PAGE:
FBLA hosts annual Marketplace event aimed at students interested in business

Junior+Rhea+Nandra+checks+payments.+Nandra+is+a+part+of+junior+Nandhana+Nair%27s+group%2C+which+sold+pasta+with+a+variety+of+toppings.
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FBLA hosts annual Marketplace event aimed at students interested in business

Junior Rhea Nandra checks payments. Nandra is a part of junior Nandhana Nair's group, which sold pasta with a variety of toppings.

Junior Rhea Nandra checks payments. Nandra is a part of junior Nandhana Nair's group, which sold pasta with a variety of toppings.

Anushka Molugu

Junior Rhea Nandra checks payments. Nandra is a part of junior Nandhana Nair's group, which sold pasta with a variety of toppings.

Anushka Molugu

Anushka Molugu

Junior Rhea Nandra checks payments. Nandra is a part of junior Nandhana Nair's group, which sold pasta with a variety of toppings.

Tanya Kurnootala, Staff Writer

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Jefferson’s Future Business Leaders of America (FBLA) club held it’s annual Marketplace event on Dec. 8. 11 groups participated in this two-block event in which groups sold food to their peers, simulating the operations of a real business. FBLA aims to develop students’ interest and knowledge of business, and the Marketplace was a chance for students to test out the skills they have been learning at club meetings so far. This year, the club experienced a significant increase in participation.

“This year was similar to past years, but our goal was to have more groups participate. Every year between six to eight groups participate in Marketplace, but this year we had 11 which we as a club are very proud of,” senior and president Pranit Nadipelli said.

However, an increase in the number of groups also meant for increased planning efforts among club leaders and sponsors.

“Marketplace is an FBLA tradition, so the precedent for planning and executing it has been there for years,” Nadipelli said. “We had more participants and the majority of them followed instructions to the letter, so Marketplace ran smoothly for the most part.”

As FBLA president, Nadipelli’s role was in organizing the event and ensuring no problems occurred during the event.

“As president, I was in charge of communicating with the team captains and making sure that they understood the requirements of Marketplace. It also involved some work with administration to set up the right date for Marketplace and cafeteria setup,” Nadipelli said.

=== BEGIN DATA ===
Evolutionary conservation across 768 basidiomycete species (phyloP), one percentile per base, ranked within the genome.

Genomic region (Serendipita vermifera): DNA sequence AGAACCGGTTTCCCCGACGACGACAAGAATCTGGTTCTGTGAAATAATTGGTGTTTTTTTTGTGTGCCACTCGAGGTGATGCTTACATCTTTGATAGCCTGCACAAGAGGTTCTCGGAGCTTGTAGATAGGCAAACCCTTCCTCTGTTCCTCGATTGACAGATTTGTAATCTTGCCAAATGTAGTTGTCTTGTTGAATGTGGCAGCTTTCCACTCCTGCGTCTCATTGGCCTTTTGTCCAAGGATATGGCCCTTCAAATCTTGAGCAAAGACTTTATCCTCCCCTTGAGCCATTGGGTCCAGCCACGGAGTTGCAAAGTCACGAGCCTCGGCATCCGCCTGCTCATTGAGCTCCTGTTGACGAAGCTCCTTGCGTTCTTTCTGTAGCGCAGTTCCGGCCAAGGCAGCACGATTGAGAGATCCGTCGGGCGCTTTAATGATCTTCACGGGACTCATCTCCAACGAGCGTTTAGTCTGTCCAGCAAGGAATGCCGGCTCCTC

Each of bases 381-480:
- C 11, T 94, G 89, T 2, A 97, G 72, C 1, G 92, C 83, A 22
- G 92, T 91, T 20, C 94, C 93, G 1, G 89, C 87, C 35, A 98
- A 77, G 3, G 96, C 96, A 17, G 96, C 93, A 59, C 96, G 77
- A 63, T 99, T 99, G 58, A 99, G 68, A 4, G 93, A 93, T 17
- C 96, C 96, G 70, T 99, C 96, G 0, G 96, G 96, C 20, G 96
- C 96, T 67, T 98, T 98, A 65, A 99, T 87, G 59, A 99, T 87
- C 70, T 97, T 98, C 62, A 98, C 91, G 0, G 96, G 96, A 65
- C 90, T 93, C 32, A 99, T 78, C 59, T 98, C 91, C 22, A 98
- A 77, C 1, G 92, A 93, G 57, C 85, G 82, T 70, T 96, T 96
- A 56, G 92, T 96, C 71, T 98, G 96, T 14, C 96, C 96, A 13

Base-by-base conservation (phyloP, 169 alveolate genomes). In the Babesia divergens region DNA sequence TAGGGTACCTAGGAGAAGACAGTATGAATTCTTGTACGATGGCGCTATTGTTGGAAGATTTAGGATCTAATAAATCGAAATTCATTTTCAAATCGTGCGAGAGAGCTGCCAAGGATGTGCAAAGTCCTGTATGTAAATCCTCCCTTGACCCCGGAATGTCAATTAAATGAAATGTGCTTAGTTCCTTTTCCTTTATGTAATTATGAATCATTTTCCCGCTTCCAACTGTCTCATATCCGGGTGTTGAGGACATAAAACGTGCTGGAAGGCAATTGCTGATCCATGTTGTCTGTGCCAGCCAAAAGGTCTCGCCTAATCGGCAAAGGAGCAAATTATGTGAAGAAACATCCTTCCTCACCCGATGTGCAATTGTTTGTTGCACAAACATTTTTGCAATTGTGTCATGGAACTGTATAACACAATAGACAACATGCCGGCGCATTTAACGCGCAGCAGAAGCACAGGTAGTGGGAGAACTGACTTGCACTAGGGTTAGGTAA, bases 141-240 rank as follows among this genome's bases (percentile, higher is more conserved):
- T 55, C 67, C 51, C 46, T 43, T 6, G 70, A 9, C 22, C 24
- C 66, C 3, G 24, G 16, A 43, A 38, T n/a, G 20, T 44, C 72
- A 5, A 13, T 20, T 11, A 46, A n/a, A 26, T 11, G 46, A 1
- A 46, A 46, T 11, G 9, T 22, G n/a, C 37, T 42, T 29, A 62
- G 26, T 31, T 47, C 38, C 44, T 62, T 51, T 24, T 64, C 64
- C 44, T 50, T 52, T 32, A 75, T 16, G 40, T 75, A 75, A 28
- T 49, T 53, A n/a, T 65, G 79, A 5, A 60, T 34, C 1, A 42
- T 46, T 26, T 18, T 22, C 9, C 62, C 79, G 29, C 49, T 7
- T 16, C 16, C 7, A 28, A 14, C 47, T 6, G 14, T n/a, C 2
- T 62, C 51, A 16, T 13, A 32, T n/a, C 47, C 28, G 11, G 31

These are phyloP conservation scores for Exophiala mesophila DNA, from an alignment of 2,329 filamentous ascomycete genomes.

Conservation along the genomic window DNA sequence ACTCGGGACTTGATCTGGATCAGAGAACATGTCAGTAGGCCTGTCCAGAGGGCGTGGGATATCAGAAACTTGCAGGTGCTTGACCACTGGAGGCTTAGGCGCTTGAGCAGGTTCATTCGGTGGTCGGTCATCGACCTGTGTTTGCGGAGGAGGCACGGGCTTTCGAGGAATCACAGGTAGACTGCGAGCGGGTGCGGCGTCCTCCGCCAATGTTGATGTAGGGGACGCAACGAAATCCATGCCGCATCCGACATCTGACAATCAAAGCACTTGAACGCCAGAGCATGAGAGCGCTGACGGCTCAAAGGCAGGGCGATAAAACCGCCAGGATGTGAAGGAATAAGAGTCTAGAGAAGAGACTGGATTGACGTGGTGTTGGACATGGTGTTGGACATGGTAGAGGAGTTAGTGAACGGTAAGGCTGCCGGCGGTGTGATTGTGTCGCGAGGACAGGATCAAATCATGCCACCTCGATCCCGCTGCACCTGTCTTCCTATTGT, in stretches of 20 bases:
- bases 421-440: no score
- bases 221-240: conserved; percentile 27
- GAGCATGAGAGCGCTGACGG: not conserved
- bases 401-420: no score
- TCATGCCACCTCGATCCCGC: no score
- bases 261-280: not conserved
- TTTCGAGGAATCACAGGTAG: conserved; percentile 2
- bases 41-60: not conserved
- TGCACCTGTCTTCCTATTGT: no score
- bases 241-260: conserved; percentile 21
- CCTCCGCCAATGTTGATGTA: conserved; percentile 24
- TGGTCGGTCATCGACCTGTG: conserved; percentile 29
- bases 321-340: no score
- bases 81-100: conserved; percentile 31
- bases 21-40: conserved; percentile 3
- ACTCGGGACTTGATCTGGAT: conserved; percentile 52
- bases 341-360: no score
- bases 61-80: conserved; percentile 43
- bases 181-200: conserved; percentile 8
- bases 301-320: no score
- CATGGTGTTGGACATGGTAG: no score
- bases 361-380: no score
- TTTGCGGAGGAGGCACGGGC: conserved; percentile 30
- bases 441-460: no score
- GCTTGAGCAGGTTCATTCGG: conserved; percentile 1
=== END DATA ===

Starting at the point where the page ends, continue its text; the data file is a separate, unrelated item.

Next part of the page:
To receive permission to set up a booth, interested groups had to submit a Google Form as well as present on various aspects of their plan, including marketing strategies, the price of their goods and their projected revenue.

As in any business, deciding what to sell was a large factor in determining the success of each booth. To maximize profits, sophomore Isabelle Deng attempted to find the food items that were currently the most popular among Jefferson’s own students.

“The decision-making process towards choosing our products was that we already know that the trend in East Asian food and such is really popular right now in TJ, so we were trying to capitalize on that,” Deng said. “We did a lot of interviewing, surveys and polls so we found out that bubble tea, ice cream mochi and wan wan bing are the most popular products right now, so that’s how we decided on these.”

Junior Reena Medavarapu, whose group sold donuts, emphasized the importance of learning the skills of a successful entrepreneur.

“I do [FBLA] because I think it’s important to get a feel for money and how you can use it in a consumer marketplace because that’s how our government functions and that’s how our economy functions,” Medavarapu said. “It’s like the real world-application of stuff we do.”

Nadipelli’s interest in this club first grew after hearing about it from past officers at the activity fair. He reflects on why FBLA has been one of his favorite experiences at Jefferson.

“I enjoy teaching and learning about how small startups and large corporations interact in the business world and impact our everyday lives. I particularly enjoyed learning about how money flows through a corporation and the stock market in general,” Nadipelli said.

In addition, he believes that holding events such as Marketplace is a way for students to experience first-hand the process of running a business.

“Marketplace represents the core of how businesses operate. It requires participants to understand the most important principle of business supply and demand,” Nadipelli said.  “Marketplace teaches you to take these factors into consideration and forces participants to constantly change their strategy within a 70 minute period of time.”

New members and those who are not a part of FBLA are encouraged to participate in the Marketplace.

I think you should definitely participate because it’s a great way to to develop your skills in entrepreneurship and to socialize with other people,” Deng said.

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